Be Fearful When Others Are Greedy, And Be Greedy When Others Are Fearful

Those are the words of the master himself, Warren Buffet.  He shared a few more tidbits of wisdom in a recent interview:

…What is likely… is that the market will move higher, perhaps substantially so, well before either sentiment or the economy turns up… if you wait for the robins, spring will be over… …But fears regarding the long-term prosperity of the nation’s many sound companies make no sense…they ‘will be setting new profit records five, 10 and 20 years from now…

Here is the full story at Reuters.

It is good to hear the Warren repeating the sound fundamental advice in a time when so many Americans are gambling away their wealth due to fear.

One of my finance professors once gave made the following point during one of his lectures: “Most investors who get in trouble in the market get into trouble because the buy alot when the market is high and sell when it is low.”

The Best Line I Have Read About The Financial Crisis to Date: It’s in people’s minds.

From Yale economist Robert Shiller via Fox News:

Trillions in stock market value — gone. Trillions in retirement savings — gone. A huge chunk of the money you paid for your house, the money you’re saving for college, the money your boss needs to make payroll — gone, gone, gone.

Whether you’re a stock broker or Joe Six-pack, if you have a 401(k), a mutual fund or a college savings plan, tumbling stock markets and sagging home prices mean you’ve lost a whole lot of the money that was right there on your account statements just a few months ago.

But if you no longer have that money, who does? The fat cats on Wall Street? Some oil baron in Saudi Arabia? The government of China?

Or is it just — gone?

If you’re looking to track down your missing money — figure out who has it now, maybe ask to have it back — you might be disappointed to learn that is was never really money in the first place.

Robert Shiller, an economist at Yale, puts it bluntly: The notion that you lose a pile of money whenever the stock market tanks is a “fallacy.” He says the price of a stock has never been the same thing as money — it’s simply the “best guess” of what the stock is worth.

“It’s in people’s minds,” Shiller explains. “We’re just recording a measure of what people think the stock market is worth. What the people who are willing to trade today — who are very, very few people — are actually trading at. So we’re just extrapolating that and thinking, well, maybe that’s what everyone thinks it’s worth.”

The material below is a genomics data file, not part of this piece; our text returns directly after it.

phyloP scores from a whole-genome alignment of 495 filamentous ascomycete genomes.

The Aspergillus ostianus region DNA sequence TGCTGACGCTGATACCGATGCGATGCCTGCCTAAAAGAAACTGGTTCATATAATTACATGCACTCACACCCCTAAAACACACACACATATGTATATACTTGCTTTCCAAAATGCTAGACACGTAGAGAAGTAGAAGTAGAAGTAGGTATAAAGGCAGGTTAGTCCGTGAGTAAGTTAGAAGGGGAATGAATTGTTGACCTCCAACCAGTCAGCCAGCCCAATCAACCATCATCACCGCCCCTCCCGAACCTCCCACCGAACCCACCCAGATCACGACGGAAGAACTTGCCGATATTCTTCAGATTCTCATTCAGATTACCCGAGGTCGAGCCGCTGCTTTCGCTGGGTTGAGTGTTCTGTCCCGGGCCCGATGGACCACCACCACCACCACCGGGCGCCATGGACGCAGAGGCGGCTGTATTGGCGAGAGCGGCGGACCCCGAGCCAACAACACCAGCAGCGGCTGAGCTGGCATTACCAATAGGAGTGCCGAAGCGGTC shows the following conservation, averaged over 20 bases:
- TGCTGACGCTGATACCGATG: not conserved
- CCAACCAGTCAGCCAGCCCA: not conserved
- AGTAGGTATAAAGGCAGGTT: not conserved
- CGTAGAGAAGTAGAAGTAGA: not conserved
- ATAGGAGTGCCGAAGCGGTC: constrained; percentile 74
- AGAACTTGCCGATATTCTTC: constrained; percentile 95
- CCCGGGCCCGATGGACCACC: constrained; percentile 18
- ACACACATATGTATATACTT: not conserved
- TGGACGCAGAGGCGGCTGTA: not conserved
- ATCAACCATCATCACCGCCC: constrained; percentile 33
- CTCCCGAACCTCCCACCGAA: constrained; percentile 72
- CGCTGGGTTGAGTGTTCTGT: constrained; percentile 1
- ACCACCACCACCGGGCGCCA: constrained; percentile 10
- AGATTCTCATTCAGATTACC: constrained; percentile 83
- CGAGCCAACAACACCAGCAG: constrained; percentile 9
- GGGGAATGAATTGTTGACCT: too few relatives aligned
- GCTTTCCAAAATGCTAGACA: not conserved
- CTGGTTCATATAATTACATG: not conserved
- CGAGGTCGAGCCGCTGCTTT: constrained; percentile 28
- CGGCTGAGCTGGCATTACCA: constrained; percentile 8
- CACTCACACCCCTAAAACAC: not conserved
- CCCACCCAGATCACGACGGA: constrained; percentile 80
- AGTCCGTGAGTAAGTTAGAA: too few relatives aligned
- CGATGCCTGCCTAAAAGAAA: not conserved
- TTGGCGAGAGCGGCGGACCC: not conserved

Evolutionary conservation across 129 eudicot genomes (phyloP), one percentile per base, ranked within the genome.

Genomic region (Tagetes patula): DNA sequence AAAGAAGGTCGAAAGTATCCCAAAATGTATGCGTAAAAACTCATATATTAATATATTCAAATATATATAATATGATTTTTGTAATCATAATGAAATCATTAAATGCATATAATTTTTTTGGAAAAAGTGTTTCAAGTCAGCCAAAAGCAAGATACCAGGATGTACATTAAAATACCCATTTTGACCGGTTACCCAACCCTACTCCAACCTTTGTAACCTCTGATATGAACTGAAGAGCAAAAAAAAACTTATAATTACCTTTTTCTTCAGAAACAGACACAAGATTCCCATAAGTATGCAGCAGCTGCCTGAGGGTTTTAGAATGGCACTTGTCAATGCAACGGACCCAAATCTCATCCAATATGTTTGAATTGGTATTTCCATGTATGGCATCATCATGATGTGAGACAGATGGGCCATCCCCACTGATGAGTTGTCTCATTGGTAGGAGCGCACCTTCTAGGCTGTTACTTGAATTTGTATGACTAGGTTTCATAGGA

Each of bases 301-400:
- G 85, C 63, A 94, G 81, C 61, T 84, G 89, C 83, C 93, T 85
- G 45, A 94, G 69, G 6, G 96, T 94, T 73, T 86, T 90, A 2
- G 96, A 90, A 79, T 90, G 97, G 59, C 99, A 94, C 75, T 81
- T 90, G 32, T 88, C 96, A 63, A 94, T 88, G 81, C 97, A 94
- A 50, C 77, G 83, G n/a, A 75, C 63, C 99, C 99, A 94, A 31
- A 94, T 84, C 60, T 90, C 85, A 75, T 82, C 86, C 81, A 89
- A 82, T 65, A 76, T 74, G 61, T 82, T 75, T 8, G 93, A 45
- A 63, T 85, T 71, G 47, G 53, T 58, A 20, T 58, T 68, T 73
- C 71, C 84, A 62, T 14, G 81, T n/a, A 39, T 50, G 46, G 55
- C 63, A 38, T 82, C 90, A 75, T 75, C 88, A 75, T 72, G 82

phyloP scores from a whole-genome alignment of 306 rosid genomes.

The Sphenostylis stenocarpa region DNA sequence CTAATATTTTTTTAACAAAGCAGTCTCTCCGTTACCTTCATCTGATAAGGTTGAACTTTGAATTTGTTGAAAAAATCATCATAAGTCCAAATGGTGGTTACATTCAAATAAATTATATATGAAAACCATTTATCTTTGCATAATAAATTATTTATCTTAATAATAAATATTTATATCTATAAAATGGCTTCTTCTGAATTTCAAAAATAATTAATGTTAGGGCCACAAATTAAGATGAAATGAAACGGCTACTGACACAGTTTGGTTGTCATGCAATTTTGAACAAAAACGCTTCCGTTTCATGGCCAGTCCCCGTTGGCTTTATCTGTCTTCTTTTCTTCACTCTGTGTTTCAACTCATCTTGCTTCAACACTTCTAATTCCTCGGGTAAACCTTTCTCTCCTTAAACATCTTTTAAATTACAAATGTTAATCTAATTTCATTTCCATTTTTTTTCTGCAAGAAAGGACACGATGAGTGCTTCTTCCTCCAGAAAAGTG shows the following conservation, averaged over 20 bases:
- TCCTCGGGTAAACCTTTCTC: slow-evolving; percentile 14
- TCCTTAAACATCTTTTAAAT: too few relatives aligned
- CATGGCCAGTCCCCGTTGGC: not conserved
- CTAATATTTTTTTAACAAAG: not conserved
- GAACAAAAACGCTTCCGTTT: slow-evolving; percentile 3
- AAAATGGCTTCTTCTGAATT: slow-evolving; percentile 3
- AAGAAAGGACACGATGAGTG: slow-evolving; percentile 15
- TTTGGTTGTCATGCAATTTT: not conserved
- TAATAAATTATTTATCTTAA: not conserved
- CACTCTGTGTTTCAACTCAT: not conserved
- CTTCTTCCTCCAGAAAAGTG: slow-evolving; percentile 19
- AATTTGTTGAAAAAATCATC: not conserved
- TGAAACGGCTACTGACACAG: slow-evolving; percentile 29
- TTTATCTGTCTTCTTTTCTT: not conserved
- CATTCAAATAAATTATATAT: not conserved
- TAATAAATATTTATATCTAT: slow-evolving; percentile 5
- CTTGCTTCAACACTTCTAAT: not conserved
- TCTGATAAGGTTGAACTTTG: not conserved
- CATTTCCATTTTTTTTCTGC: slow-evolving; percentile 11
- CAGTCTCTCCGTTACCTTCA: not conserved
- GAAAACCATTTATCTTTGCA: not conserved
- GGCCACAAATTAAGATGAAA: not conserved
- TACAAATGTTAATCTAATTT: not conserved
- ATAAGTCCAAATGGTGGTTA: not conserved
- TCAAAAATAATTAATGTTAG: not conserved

Shiller uses the example of an appraiser who values a house at $350,000, a week after saying it was worth $400,000.

“In a sense, $50,000 just disappeared when he said that,” he said. “But it’s all in the mind.”

Here is the full article.

The Myth of John McCain’s “Budget Neutral” Health Care Plan

Vice Presidential Candidate Sarah Palin from last night’s debate:

He’s proposing a $5,000 tax credit for families so that they can get out there and they can purchase their own health care coverage. That’s a smart thing to do. That’s budget neutral. That doesn’t cost the government anything as opposed to Barack Obama’s plan to mandate health care coverage and have universal government run program and unless you’re pleased with the way the federal government has been running anything lately, I don’t think that it’s going to be real pleasing for Americans to consider health care being taken over by the feds. But a $5,000 health care credit through our income tax that’s budget neutral. That’s going to help

Immediately after hearing this statement, I sent the following text message to several of my peers: “somebody will have to explain the budget nuetral tax credit to me.”

The Tax Foundation has confirmed my skeptcism that John McCain’s plan is not tax nuetral.  In fact, it will add $1.3 trillon to the deficit over 10 years.

To be fair, Senator Biden also made several mistakes and false claims.

See the full break down here.